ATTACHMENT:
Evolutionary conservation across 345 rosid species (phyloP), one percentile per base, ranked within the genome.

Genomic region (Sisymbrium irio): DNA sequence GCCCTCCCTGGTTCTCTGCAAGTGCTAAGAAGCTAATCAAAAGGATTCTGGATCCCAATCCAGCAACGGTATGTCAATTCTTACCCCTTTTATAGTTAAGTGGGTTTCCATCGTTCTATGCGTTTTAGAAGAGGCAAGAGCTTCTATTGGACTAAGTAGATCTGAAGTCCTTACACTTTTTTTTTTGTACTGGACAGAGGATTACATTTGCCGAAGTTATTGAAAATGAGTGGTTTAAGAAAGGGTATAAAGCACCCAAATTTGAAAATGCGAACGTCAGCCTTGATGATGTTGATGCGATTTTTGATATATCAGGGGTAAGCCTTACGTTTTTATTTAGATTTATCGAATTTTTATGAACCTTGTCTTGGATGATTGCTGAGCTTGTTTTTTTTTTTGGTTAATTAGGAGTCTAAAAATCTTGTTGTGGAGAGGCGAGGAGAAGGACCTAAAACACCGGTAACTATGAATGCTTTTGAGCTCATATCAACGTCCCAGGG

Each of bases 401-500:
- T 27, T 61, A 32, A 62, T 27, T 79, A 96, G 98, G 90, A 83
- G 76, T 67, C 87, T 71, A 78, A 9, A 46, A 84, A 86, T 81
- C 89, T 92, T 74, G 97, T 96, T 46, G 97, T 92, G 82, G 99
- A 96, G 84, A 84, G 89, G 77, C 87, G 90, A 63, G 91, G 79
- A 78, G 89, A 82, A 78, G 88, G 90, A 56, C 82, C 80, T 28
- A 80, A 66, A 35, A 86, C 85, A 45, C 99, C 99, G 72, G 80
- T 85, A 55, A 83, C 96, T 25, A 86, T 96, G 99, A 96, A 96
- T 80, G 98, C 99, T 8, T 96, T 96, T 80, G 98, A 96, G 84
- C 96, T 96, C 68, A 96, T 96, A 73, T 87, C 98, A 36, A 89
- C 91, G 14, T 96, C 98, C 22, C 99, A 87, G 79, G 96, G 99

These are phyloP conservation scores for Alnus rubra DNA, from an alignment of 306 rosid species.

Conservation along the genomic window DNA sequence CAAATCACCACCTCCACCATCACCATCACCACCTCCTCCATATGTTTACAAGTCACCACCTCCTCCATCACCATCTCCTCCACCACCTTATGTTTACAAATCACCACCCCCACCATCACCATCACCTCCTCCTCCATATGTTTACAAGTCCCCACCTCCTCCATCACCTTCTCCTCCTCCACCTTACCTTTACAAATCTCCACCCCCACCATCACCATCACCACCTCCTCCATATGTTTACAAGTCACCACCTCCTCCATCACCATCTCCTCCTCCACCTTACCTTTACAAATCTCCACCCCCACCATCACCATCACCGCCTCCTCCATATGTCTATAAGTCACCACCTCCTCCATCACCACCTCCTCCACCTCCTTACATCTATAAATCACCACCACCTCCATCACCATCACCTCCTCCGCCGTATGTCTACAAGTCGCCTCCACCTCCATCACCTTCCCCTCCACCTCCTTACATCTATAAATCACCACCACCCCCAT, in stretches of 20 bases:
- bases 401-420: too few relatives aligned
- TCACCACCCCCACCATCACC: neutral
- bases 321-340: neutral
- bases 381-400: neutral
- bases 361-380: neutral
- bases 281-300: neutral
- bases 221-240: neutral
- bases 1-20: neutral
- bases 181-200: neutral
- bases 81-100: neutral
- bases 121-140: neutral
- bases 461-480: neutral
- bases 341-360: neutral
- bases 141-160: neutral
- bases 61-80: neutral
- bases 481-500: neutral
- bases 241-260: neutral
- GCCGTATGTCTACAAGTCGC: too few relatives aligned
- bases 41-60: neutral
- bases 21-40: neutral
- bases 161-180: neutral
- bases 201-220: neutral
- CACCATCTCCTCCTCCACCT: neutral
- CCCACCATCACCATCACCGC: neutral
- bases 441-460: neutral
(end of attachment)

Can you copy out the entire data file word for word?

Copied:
Evolutionary conservation across 345 rosid species (phyloP), one percentile per base, ranked within the genome.

Genomic region (Sisymbrium irio): DNA sequence GCCCTCCCTGGTTCTCTGCAAGTGCTAAGAAGCTAATCAAAAGGATTCTGGATCCCAATCCAGCAACGGTATGTCAATTCTTACCCCTTTTATAGTTAAGTGGGTTTCCATCGTTCTATGCGTTTTAGAAGAGGCAAGAGCTTCTATTGGACTAAGTAGATCTGAAGTCCTTACACTTTTTTTTTTGTACTGGACAGAGGATTACATTTGCCGAAGTTATTGAAAATGAGTGGTTTAAGAAAGGGTATAAAGCACCCAAATTTGAAAATGCGAACGTCAGCCTTGATGATGTTGATGCGATTTTTGATATATCAGGGGTAAGCCTTACGTTTTTATTTAGATTTATCGAATTTTTATGAACCTTGTCTTGGATGATTGCTGAGCTTGTTTTTTTTTTTGGTTAATTAGGAGTCTAAAAATCTTGTTGTGGAGAGGCGAGGAGAAGGACCTAAAACACCGGTAACTATGAATGCTTTTGAGCTCATATCAACGTCCCAGGG

Each of bases 401-500:
- T 27, T 61, A 32, A 62, T 27, T 79, A 96, G 98, G 90, A 83
- G 76, T 67, C 87, T 71, A 78, A 9, A 46, A 84, A 86, T 81
- C 89, T 92, T 74, G 97, T 96, T 46, G 97, T 92, G 82, G 99
- A 96, G 84, A 84, G 89, G 77, C 87, G 90, A 63, G 91, G 79
- A 78, G 89, A 82, A 78, G 88, G 90, A 56, C 82, C 80, T 28
- A 80, A 66, A 35, A 86, C 85, A 45, C 99, C 99, G 72, G 80
- T 85, A 55, A 83, C 96, T 25, A 86, T 96, G 99, A 96, A 96
- T 80, G 98, C 99, T 8, T 96, T 96, T 80, G 98, A 96, G 84
- C 96, T 96, C 68, A 96, T 96, A 73, T 87, C 98, A 36, A 89
- C 91, G 14, T 96, C 98, C 22, C 99, A 87, G 79, G 96, G 99

These are phyloP conservation scores for Alnus rubra DNA, from an alignment of 306 rosid species.

Conservation along the genomic window DNA sequence CAAATCACCACCTCCACCATCACCATCACCACCTCCTCCATATGTTTACAAGTCACCACCTCCTCCATCACCATCTCCTCCACCACCTTATGTTTACAAATCACCACCCCCACCATCACCATCACCTCCTCCTCCATATGTTTACAAGTCCCCACCTCCTCCATCACCTTCTCCTCCTCCACCTTACCTTTACAAATCTCCACCCCCACCATCACCATCACCACCTCCTCCATATGTTTACAAGTCACCACCTCCTCCATCACCATCTCCTCCTCCACCTTACCTTTACAAATCTCCACCCCCACCATCACCATCACCGCCTCCTCCATATGTCTATAAGTCACCACCTCCTCCATCACCACCTCCTCCACCTCCTTACATCTATAAATCACCACCACCTCCATCACCATCACCTCCTCCGCCGTATGTCTACAAGTCGCCTCCACCTCCATCACCTTCCCCTCCACCTCCTTACATCTATAAATCACCACCACCCCCAT, in stretches of 20 bases:
- bases 401-420: too few relatives aligned
- TCACCACCCCCACCATCACC: neutral
- bases 321-340: neutral
- bases 381-400: neutral
- bases 361-380: neutral
- bases 281-300: neutral
- bases 221-240: neutral
- bases 1-20: neutral
- bases 181-200: neutral
- bases 81-100: neutral
- bases 121-140: neutral
- bases 461-480: neutral
- bases 341-360: neutral
- bases 141-160: neutral
- bases 61-80: neutral
- bases 481-500: neutral
- bases 241-260: neutral
- GCCGTATGTCTACAAGTCGC: too few relatives aligned
- bases 41-60: neutral
- bases 21-40: neutral
- bases 161-180: neutral
- bases 201-220: neutral
- CACCATCTCCTCCTCCACCT: neutral
- CCCACCATCACCATCACCGC: neutral
- bases 441-460: neutral